During my time with Apple, this was something I heard about umpteen times a day. What it usually means is either a failed hard drive, hard drive cable, or, directory damage that is stopping the unit from booting. Rarely, it’s a problem with the operating system, but, usually it’s one of the first 3. Read more below the fold!
An easy way to check this out is to force reboot the computer and hold down these 2 keys: COMMAND and the S keys simultaneously, which puts the computer into a mode called “Single User Mode.” This mode will cause the screen to turn black and display a whole bunch of white text, similar to an old DOS computer. When you see this text, you can let go of the keys. At the end of this stream of text, you will eventually get a prompt where you can type on the keyboard. Type this line of text just as you see it, with the spaces between:
fsck -y -f
Hit return on the keyboard and wait. Eventually, it’s going to either pass or fail–if it fails, you will see something that states the Macintosh HD could not be repaired, or maybe disk I/O error in that text. If it fails with either of these faults, you will most likely have to either erase the hard drive, or, replace the hard drive and cable. What you are seeing is directory damage, which can happen to anyone at anytime for any reason and it will prevent the computer from booting. Sometimes, the directory damage will be small and the built-in utility can repair it enough to get you on your way. Otherwise, you would need a higher strength disk utility such as DiskWarrior.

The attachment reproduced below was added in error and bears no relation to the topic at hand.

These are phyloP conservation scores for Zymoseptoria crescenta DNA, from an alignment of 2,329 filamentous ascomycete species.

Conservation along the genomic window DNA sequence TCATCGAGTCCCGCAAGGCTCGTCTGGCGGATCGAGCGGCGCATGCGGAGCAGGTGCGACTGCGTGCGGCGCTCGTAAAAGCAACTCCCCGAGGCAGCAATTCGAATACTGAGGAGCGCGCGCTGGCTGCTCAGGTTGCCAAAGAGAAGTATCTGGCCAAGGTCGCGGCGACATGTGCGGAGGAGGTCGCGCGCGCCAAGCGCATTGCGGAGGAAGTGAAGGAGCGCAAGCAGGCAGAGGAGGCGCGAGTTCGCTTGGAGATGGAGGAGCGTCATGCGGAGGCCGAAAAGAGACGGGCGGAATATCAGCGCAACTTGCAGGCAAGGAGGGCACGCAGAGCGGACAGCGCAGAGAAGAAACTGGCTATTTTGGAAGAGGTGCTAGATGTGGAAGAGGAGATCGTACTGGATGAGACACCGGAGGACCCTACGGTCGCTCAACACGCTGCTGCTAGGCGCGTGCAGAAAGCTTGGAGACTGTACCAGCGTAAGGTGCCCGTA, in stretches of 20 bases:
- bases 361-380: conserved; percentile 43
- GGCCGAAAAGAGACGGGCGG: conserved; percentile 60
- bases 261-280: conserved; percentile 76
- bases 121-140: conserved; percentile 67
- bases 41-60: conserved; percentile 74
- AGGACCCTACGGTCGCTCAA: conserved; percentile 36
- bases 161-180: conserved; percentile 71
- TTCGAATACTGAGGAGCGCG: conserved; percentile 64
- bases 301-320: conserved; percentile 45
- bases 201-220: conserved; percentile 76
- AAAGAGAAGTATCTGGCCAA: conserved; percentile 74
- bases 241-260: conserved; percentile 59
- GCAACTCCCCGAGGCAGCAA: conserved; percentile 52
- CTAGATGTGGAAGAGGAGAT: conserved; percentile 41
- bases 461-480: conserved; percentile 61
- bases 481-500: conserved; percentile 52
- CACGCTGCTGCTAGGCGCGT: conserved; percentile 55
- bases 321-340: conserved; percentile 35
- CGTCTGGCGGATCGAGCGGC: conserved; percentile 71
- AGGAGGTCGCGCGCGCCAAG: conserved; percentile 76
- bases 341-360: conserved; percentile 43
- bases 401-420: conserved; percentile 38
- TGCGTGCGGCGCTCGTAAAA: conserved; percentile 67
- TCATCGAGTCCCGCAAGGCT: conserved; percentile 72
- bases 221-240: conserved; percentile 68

If you are nervous about doing any of this on your own, it’s Capital Mac to the rescue! Contact us for any types of gray screen or stuck at the Apple logo that you may experience on your Macintosh. We’re here to help!
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